He looked down at his knuckles. just grazed not bruised. yet. He had been punching concrete. He was weak. His violence scared him sometimes though. sometimes it scared others too. That scared him even more. Two years prior; he was a fighter with a creative side. he wrote poetry in his free time, and wasn’t half bad. he tried to throw punches on the page instead of in the ring. Two years prior; the agraphia induced by a hefty left cross inspired him to join the literacy course and although he’d made a lot of progress he hated himself for losing the ability to write in the first place. He had anger issues. He used to be a violent poet. Now he was just violent. oliver: your typical boxer, minus the muscles and the dignity. He said none of this to the cleaner — or david.

The cleaner and the carpenter looked at him with friendly eyes. so he looked away. Sometimes looking away is the best way to see things, because you’re not looking at anything in particular. On this occasion he saw the entrepreneur — agnes, he recalled — and she was looking at the new girl. the call girl.

The boxer saw the entrepreneur see the call girl.

The entrepreneur didn’t see the boxer. Nor did she feel the boxer’s eyes glance past her, the way you feel people — or things — stare at you sometimes. Nor did she hear the ongoing discussions as anything more than the buzz of a collective locust entity. two-hundred-thousand arthropods. one ambient sound. this is all agnes heard. She couldn’t take her eyes off the call girl. bella.

Maybe it was her eyes? They were both fierce and indifferent. as if she had a lot to give but didn’t give a shit. and yet they were sweet. bittersweet was probably more accurate. she reminded the entrepreneur of italian wines that left her lips dry and dark cherry-tasting. she was wholly unattainable, with her dolcetto disposition. it could never work.

why couldn’t it work? the cleaner and the builder made it work. a relationship between two illiterates. at the literacy course. sophy had met paul at the blood bank. they were both already going to the course — paul for a month, sophy for two — and that was enough of an opening for sophy to say hi. looking at the bags paul had made some comment about how they all looked the same. sophy said something about everyone being the same on the inside. they were lyrics from a Bon Iver song. but they were happy. they seemed happy. why couldn’t an entrepreneur be happy with a call girl? She decided to ask bella out for drinks after the meeting.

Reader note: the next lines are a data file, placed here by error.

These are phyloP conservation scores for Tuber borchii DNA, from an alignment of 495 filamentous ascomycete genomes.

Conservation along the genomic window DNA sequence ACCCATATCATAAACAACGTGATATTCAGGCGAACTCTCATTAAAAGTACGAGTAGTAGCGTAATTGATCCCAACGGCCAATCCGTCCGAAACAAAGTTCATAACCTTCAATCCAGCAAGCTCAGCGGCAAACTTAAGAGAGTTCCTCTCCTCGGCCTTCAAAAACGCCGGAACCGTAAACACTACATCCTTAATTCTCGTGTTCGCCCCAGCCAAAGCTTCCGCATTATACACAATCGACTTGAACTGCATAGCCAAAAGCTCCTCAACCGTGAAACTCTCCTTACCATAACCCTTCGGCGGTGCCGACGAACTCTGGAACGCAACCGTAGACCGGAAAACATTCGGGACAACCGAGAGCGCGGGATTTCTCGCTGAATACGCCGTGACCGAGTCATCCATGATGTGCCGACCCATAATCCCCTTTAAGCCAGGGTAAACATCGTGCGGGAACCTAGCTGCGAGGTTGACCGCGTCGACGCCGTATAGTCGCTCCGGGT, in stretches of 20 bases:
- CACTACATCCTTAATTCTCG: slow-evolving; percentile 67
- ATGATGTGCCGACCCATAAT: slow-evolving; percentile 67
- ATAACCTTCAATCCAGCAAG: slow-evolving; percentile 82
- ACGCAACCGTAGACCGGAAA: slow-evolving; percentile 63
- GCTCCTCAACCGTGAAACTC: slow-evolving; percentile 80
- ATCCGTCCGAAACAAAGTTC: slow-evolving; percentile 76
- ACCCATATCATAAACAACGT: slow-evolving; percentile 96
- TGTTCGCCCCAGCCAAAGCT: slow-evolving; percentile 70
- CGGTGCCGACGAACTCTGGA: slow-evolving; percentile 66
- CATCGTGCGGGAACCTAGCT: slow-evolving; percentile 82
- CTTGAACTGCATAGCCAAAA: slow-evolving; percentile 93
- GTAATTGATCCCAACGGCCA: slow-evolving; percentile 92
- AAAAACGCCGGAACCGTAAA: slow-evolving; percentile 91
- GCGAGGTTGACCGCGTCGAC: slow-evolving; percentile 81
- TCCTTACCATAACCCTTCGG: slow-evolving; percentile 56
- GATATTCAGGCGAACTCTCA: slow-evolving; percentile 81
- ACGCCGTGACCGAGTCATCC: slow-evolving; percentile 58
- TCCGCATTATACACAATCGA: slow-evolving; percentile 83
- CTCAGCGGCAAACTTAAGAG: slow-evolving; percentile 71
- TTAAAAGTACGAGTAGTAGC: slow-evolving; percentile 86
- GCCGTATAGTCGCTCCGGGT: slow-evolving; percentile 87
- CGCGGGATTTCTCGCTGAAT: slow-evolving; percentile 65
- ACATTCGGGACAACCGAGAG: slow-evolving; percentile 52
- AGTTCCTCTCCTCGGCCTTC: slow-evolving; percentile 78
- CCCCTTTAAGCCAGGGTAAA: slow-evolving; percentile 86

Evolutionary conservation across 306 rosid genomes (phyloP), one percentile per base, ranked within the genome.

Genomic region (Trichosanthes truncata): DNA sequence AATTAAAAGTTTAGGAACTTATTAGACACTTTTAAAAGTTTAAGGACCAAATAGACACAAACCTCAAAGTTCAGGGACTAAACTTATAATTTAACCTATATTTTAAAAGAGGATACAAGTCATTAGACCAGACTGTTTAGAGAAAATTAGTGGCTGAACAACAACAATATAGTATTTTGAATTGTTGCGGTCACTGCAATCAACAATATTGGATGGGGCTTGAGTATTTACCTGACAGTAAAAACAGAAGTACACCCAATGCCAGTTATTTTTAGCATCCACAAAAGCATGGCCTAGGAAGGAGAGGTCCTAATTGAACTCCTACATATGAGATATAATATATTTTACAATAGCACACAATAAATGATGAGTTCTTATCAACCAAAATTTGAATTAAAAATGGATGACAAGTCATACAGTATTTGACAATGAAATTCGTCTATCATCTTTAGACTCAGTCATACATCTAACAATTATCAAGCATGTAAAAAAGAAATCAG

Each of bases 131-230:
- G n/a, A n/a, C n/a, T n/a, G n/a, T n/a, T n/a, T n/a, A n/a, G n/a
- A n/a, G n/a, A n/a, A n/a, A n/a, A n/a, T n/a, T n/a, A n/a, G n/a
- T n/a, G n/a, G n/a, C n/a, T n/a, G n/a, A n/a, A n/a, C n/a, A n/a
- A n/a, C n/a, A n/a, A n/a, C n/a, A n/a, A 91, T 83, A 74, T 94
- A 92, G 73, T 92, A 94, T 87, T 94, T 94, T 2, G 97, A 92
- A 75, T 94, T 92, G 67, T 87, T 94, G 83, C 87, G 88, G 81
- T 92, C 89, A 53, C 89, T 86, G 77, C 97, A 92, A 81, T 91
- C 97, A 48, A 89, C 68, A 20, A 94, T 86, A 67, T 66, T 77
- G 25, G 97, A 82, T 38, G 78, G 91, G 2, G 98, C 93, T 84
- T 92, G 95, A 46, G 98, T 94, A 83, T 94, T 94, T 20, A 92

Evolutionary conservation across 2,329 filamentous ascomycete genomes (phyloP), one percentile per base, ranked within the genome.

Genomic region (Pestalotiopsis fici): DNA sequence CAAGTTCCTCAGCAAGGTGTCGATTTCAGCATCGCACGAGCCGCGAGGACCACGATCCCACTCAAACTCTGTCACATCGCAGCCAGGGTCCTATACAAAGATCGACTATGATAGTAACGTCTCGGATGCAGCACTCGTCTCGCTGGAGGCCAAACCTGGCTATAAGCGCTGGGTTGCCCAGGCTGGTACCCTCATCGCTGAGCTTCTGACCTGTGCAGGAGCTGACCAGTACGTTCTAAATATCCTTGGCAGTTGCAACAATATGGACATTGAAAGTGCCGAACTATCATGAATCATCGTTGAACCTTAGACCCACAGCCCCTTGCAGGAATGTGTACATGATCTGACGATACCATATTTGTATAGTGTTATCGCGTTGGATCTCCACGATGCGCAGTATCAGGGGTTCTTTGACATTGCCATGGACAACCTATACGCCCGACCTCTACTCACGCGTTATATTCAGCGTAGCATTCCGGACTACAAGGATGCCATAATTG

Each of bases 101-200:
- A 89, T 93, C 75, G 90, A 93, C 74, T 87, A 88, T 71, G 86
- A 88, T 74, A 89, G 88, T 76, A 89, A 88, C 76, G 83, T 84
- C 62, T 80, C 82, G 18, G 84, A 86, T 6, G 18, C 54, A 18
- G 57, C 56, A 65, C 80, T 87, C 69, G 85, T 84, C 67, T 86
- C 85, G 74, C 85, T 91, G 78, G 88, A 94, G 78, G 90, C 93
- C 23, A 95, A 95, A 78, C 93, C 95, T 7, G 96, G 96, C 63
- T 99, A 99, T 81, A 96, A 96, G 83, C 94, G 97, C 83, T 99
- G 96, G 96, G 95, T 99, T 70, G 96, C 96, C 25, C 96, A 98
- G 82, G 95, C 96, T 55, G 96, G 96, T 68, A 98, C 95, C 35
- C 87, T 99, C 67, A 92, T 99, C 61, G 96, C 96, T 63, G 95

three groups of three left one remainder and the leader had failed reading, not maths. he knew. he wanted to simply watch, and take note on the progress

the leader sat alone to the side, as if willingly ousted in a welcomed coup.

That left the last discussion group. filmmaker failure and liar. an odd bunch, to say the least. however, they were the most serious of the groups. in that they actually talked about the novel. the characters. the writing. the themes. good and evil. human nature. identity. the failure looked up sheepishly to the other two.

i haven’t gotten to that part yet

he looked down at his feet again — tap tap tap — his knees — tap tap tap.

the tap tap tap was the last souvenir of his wall street past. the pressure of a job. a job that came crashing down with his world nine years ago, along with the rest of the financial world. in reality, he was not the worst off, but in his head he’d lost everything. this was his first failure. pip pirrip jumped out of his window near the end of two thousand and eight and tried to kill himself. this was his second failure. he didn’t die but did go into a three day coma. when he woke up in a hospital bed he complained to the nurse that none of magazines were in english. the failure was diagnosed with alexia, which meant he could no longer read. he could hear and spell and write but could no longer read, even something he had just wrote.